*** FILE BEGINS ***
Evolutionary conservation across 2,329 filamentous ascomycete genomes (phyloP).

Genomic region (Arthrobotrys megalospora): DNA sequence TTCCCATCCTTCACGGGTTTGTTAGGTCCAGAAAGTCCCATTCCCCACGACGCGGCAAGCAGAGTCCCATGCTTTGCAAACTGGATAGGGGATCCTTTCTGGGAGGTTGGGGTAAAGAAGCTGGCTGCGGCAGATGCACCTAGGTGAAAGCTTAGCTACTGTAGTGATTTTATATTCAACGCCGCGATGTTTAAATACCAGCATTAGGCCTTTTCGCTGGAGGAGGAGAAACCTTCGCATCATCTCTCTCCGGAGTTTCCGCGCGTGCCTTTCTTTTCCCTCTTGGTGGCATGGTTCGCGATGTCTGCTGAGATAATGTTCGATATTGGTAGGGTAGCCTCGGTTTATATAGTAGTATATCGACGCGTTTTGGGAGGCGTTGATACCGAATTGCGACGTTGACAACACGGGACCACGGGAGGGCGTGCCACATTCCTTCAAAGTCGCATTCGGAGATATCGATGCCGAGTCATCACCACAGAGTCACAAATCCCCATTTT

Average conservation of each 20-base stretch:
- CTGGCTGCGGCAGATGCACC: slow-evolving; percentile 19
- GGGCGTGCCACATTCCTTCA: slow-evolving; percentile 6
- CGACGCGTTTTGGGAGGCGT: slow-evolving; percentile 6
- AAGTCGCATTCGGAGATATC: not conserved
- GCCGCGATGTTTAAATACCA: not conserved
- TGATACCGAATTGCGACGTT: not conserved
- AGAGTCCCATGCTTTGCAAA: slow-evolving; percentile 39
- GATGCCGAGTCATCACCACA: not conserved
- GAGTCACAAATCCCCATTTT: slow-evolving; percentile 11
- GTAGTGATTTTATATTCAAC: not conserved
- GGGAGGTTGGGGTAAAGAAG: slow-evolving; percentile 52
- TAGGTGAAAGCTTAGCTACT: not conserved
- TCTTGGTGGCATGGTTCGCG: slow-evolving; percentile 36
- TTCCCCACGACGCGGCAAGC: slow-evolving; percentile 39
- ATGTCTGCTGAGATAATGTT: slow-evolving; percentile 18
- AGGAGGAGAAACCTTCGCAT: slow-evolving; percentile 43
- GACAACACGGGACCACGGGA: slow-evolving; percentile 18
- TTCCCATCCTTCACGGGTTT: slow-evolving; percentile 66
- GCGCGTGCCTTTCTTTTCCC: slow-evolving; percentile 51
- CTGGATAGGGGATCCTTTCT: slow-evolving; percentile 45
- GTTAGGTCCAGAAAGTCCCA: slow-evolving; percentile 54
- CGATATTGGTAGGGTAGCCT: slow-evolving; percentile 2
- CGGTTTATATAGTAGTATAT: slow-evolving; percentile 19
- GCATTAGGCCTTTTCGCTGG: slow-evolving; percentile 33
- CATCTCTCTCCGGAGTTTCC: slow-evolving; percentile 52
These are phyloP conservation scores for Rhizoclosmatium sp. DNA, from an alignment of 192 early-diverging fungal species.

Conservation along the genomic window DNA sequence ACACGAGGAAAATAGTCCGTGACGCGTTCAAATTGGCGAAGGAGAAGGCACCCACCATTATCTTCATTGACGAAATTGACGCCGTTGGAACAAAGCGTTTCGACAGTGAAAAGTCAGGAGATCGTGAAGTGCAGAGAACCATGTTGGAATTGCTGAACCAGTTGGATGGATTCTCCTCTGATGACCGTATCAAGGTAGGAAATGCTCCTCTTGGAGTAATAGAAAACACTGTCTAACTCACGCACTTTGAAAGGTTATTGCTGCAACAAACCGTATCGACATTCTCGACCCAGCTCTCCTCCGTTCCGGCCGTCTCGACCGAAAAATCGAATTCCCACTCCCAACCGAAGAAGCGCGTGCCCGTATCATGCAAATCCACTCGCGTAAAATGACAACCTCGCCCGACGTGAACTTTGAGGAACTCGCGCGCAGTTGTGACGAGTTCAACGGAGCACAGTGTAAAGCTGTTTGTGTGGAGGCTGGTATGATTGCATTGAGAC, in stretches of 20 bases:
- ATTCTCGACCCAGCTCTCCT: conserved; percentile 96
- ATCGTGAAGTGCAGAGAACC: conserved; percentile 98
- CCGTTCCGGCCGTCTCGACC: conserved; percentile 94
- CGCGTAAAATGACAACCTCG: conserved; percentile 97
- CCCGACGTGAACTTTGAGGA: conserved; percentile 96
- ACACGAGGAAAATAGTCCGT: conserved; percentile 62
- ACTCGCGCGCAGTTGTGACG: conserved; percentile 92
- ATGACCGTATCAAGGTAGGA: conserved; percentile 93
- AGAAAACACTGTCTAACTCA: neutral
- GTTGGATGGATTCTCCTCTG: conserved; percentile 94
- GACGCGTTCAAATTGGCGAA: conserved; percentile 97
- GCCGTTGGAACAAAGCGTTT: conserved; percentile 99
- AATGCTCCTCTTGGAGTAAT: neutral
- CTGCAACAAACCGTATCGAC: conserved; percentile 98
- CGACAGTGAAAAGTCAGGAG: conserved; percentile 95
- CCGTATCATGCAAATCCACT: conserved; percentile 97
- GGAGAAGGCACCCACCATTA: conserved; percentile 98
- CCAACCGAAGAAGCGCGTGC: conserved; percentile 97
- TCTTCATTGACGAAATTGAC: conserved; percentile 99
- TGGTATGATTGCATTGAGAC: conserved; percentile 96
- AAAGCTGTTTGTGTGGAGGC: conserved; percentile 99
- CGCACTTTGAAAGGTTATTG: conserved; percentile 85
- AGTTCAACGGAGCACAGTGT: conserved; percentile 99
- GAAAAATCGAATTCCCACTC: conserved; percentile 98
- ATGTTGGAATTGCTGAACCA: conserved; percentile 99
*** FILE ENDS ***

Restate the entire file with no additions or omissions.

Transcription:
Evolutionary conservation across 2,329 filamentous ascomycete genomes (phyloP).

Genomic region (Arthrobotrys megalospora): DNA sequence TTCCCATCCTTCACGGGTTTGTTAGGTCCAGAAAGTCCCATTCCCCACGACGCGGCAAGCAGAGTCCCATGCTTTGCAAACTGGATAGGGGATCCTTTCTGGGAGGTTGGGGTAAAGAAGCTGGCTGCGGCAGATGCACCTAGGTGAAAGCTTAGCTACTGTAGTGATTTTATATTCAACGCCGCGATGTTTAAATACCAGCATTAGGCCTTTTCGCTGGAGGAGGAGAAACCTTCGCATCATCTCTCTCCGGAGTTTCCGCGCGTGCCTTTCTTTTCCCTCTTGGTGGCATGGTTCGCGATGTCTGCTGAGATAATGTTCGATATTGGTAGGGTAGCCTCGGTTTATATAGTAGTATATCGACGCGTTTTGGGAGGCGTTGATACCGAATTGCGACGTTGACAACACGGGACCACGGGAGGGCGTGCCACATTCCTTCAAAGTCGCATTCGGAGATATCGATGCCGAGTCATCACCACAGAGTCACAAATCCCCATTTT

Average conservation of each 20-base stretch:
- CTGGCTGCGGCAGATGCACC: slow-evolving; percentile 19
- GGGCGTGCCACATTCCTTCA: slow-evolving; percentile 6
- CGACGCGTTTTGGGAGGCGT: slow-evolving; percentile 6
- AAGTCGCATTCGGAGATATC: not conserved
- GCCGCGATGTTTAAATACCA: not conserved
- TGATACCGAATTGCGACGTT: not conserved
- AGAGTCCCATGCTTTGCAAA: slow-evolving; percentile 39
- GATGCCGAGTCATCACCACA: not conserved
- GAGTCACAAATCCCCATTTT: slow-evolving; percentile 11
- GTAGTGATTTTATATTCAAC: not conserved
- GGGAGGTTGGGGTAAAGAAG: slow-evolving; percentile 52
- TAGGTGAAAGCTTAGCTACT: not conserved
- TCTTGGTGGCATGGTTCGCG: slow-evolving; percentile 36
- TTCCCCACGACGCGGCAAGC: slow-evolving; percentile 39
- ATGTCTGCTGAGATAATGTT: slow-evolving; percentile 18
- AGGAGGAGAAACCTTCGCAT: slow-evolving; percentile 43
- GACAACACGGGACCACGGGA: slow-evolving; percentile 18
- TTCCCATCCTTCACGGGTTT: slow-evolving; percentile 66
- GCGCGTGCCTTTCTTTTCCC: slow-evolving; percentile 51
- CTGGATAGGGGATCCTTTCT: slow-evolving; percentile 45
- GTTAGGTCCAGAAAGTCCCA: slow-evolving; percentile 54
- CGATATTGGTAGGGTAGCCT: slow-evolving; percentile 2
- CGGTTTATATAGTAGTATAT: slow-evolving; percentile 19
- GCATTAGGCCTTTTCGCTGG: slow-evolving; percentile 33
- CATCTCTCTCCGGAGTTTCC: slow-evolving; percentile 52
These are phyloP conservation scores for Rhizoclosmatium sp. DNA, from an alignment of 192 early-diverging fungal species.

Conservation along the genomic window DNA sequence ACACGAGGAAAATAGTCCGTGACGCGTTCAAATTGGCGAAGGAGAAGGCACCCACCATTATCTTCATTGACGAAATTGACGCCGTTGGAACAAAGCGTTTCGACAGTGAAAAGTCAGGAGATCGTGAAGTGCAGAGAACCATGTTGGAATTGCTGAACCAGTTGGATGGATTCTCCTCTGATGACCGTATCAAGGTAGGAAATGCTCCTCTTGGAGTAATAGAAAACACTGTCTAACTCACGCACTTTGAAAGGTTATTGCTGCAACAAACCGTATCGACATTCTCGACCCAGCTCTCCTCCGTTCCGGCCGTCTCGACCGAAAAATCGAATTCCCACTCCCAACCGAAGAAGCGCGTGCCCGTATCATGCAAATCCACTCGCGTAAAATGACAACCTCGCCCGACGTGAACTTTGAGGAACTCGCGCGCAGTTGTGACGAGTTCAACGGAGCACAGTGTAAAGCTGTTTGTGTGGAGGCTGGTATGATTGCATTGAGAC, in stretches of 20 bases:
- ATTCTCGACCCAGCTCTCCT: conserved; percentile 96
- ATCGTGAAGTGCAGAGAACC: conserved; percentile 98
- CCGTTCCGGCCGTCTCGACC: conserved; percentile 94
- CGCGTAAAATGACAACCTCG: conserved; percentile 97
- CCCGACGTGAACTTTGAGGA: conserved; percentile 96
- ACACGAGGAAAATAGTCCGT: conserved; percentile 62
- ACTCGCGCGCAGTTGTGACG: conserved; percentile 92
- ATGACCGTATCAAGGTAGGA: conserved; percentile 93
- AGAAAACACTGTCTAACTCA: neutral
- GTTGGATGGATTCTCCTCTG: conserved; percentile 94
- GACGCGTTCAAATTGGCGAA: conserved; percentile 97
- GCCGTTGGAACAAAGCGTTT: conserved; percentile 99
- AATGCTCCTCTTGGAGTAAT: neutral
- CTGCAACAAACCGTATCGAC: conserved; percentile 98
- CGACAGTGAAAAGTCAGGAG: conserved; percentile 95
- CCGTATCATGCAAATCCACT: conserved; percentile 97
- GGAGAAGGCACCCACCATTA: conserved; percentile 98
- CCAACCGAAGAAGCGCGTGC: conserved; percentile 97
- TCTTCATTGACGAAATTGAC: conserved; percentile 99
- TGGTATGATTGCATTGAGAC: conserved; percentile 96
- AAAGCTGTTTGTGTGGAGGC: conserved; percentile 99
- CGCACTTTGAAAGGTTATTG: conserved; percentile 85
- AGTTCAACGGAGCACAGTGT: conserved; percentile 99
- GAAAAATCGAATTCCCACTC: conserved; percentile 98
- ATGTTGGAATTGCTGAACCA: conserved; percentile 99